It has completely decimated our database. We used to have a good readership of our weekly emails, but hardly any of these readers signed up to our GDPR-compliant email list. It has dropped by over 90 per cent.

I built a website for users to sign up with, which was sent out with our weekly emails for three months beforehand.  We also confirm permission at face-to-face meetings we may hold within the sales and marketing departments.

“It has been a huge inconvenience with absolutely no benefits whatsoever”

We have signed up for a system that will allow us to focus our efforts more that does not include emails, focusing on post instead. We are planning a cold calling campaign over the next few months based on this database filtering. We can identify which businesses are on the Telephone Preference Service so will not call them.

I don’t see any benefits in GDPR. The number of emails I receive personally has not dropped, and I was not asked by many of these senders to sign back up. I choose what I want to read and those that I don’t read get deleted. On a personal level, it hasn’t changed anything for me.

Business-wise, it has been a huge inconvenience with absolutely no benefits whatsoever.

Melanie Harwood, CEO and co-founder of Harwood Education as well as Start-Bee Handwriting and GiveForward.Education, talks about how she used GDPR rules to her companies’ advantage.

GDPR forced Melanie to rethink her marketing strategy

At first, we were like rabbits in the headlights. But as we set out a GDPR compliance strategy, it became clear to our team that we could and would survive the process.

It was an almost cathartic experience. But when we spoke with other businesses and schools, they did not find the experience as liberating as we did. Perhaps it was just the ticket we were after to make a major change in the way we did things?

But we were not afraid of it at all and even when we attended the free training on GDPR which was set up by our local Chamber of Commerce, we quickly realised it was a blessing in disguise.

We dumped our entire customer database. Deleted, removed and gone!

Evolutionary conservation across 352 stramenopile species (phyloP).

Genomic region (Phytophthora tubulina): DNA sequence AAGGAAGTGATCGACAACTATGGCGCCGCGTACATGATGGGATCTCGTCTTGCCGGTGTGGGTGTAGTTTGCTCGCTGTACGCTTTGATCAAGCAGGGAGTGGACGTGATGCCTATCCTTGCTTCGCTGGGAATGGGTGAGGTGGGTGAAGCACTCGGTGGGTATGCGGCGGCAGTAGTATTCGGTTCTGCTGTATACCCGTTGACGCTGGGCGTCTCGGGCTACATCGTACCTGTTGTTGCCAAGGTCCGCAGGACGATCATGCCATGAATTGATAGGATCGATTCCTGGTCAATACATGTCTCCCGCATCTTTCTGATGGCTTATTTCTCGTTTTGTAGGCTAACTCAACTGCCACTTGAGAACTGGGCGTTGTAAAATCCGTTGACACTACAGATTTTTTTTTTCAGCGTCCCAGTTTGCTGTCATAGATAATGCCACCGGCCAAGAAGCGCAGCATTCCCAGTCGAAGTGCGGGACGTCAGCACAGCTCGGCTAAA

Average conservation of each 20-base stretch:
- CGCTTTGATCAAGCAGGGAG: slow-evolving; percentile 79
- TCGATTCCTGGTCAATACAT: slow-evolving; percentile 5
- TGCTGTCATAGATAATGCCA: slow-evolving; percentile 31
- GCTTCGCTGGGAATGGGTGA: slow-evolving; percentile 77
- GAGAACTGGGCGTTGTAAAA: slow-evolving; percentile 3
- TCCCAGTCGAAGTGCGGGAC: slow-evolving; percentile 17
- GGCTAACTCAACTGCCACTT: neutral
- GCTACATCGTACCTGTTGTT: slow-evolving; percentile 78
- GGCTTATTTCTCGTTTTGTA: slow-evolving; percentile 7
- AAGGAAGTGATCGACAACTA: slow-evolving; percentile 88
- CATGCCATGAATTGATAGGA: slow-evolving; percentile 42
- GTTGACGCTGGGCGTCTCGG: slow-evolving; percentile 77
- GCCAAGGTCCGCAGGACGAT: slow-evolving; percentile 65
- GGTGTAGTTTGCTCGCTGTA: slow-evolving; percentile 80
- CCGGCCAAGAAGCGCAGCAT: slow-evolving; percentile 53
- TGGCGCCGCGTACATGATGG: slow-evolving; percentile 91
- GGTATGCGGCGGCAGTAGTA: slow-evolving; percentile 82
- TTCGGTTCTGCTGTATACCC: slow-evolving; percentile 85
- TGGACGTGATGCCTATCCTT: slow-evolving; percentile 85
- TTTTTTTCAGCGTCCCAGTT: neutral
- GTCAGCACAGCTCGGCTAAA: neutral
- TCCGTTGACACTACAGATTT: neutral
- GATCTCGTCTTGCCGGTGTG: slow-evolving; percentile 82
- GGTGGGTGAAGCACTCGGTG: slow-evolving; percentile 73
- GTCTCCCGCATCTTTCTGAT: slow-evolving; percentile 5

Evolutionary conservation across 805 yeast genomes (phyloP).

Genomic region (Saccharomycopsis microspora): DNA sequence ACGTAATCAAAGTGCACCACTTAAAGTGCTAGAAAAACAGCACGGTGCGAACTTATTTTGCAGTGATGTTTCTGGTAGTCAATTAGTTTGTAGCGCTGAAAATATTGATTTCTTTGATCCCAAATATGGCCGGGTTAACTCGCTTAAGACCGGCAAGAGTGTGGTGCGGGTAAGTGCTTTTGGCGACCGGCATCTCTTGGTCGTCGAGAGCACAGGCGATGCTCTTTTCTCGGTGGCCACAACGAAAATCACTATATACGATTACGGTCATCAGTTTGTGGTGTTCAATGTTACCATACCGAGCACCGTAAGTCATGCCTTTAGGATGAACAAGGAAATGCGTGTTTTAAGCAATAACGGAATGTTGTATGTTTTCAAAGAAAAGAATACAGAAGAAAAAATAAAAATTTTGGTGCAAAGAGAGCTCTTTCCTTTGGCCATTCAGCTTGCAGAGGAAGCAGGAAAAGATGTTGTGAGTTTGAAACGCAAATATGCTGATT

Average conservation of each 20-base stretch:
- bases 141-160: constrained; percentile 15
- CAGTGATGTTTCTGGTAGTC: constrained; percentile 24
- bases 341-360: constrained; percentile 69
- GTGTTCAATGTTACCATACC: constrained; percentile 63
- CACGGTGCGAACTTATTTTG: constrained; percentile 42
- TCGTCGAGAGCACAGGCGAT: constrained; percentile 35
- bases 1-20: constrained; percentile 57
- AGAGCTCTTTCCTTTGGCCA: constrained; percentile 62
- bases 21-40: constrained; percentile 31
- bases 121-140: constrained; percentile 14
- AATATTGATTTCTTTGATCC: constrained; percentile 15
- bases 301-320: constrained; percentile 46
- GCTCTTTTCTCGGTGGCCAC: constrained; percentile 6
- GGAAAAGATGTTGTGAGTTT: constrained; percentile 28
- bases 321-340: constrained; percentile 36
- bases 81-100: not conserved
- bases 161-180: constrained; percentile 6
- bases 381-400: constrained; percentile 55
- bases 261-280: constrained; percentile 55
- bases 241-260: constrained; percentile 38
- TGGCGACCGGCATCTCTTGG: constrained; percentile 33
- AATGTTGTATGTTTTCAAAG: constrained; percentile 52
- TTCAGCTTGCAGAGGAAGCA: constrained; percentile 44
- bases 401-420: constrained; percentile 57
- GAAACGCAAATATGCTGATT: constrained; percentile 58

Starting again

It was a database which had taken us a little over seven years to build up and had cost us many thousands of pounds in the early stages of our business development to hone. We decided to start from scratch.

We no longer subscribe to a costly school mailing product because we felt that we should draw a line in the sand and build up a new contacts list in a far more innovative and effective way while incorporating GDPR within all our processes.

We have also breathed a huge sigh of relief that our streaming platform and learning management system (LMS) are our very own. If it were a third party LMS then how could we be sure that our customers’ details would not be used by other parties?

Communicating clearly with all our registered users about the usage of their data once they register on our Start-Bee streaming platform and LMS was key.

We have also spoken with as many of our registered users/schools as possible to find out if we need to be doing anything specific to align with their GDPR compliance.  It has been interesting to listen to the feedback from headteachers as to the added workload that GDPR compliance has created for their teams.

There were upgrades we had planned to build into our LMS and streaming platform but after looking into the GDPR rules, we simply wrote those off and returned to the drawing board.

Training for schools

We embarked on a training drive in all of our Start-Bee-registered schools and trained up their literacy teams to deliver the Handwriting Match Fit Assessment themselves. That way, we would never hold any of their pupils’ data on our systems and our platform.

It made sense for each school to have its very own handwriting specialist teacher and the timing was perfect as it became a smooth transition which handed all the power across to the schools themselves.

It was a swift kick for us that gave us a new direction for our business. We cleared out the old sales processes and invested in new systems that were all GDPR-compliant and far more efficient.

We have saved thousands on our monthly marketing and sales bills too. We signed an exclusivity deal with one company and they now sell the Start-Bee handwriting programmes and products exclusively to schools throughout the UK.

Their sales team have that one-to-one communication with the headteachers of each school and they have extremely robust processes and procedures in place themselves, to ensure they are GDPR-compliant.

“It was a swift kick that gave us a new direction for our business”

GDPR forced us to get back to the very reason why we created our Start-Bee handwriting scheme in the first instance. We didn’t want to hang on to the children’s nor the teachers’ data.

If GDPR had not been enforced when it was, we would probably not have innovated and shifted gear in a more positive direction. It has been a game changer for us because it demanded a clarity of thinking and a change in our processes within an extremely short turnaround.

Related Topics

Customer Data
GDPR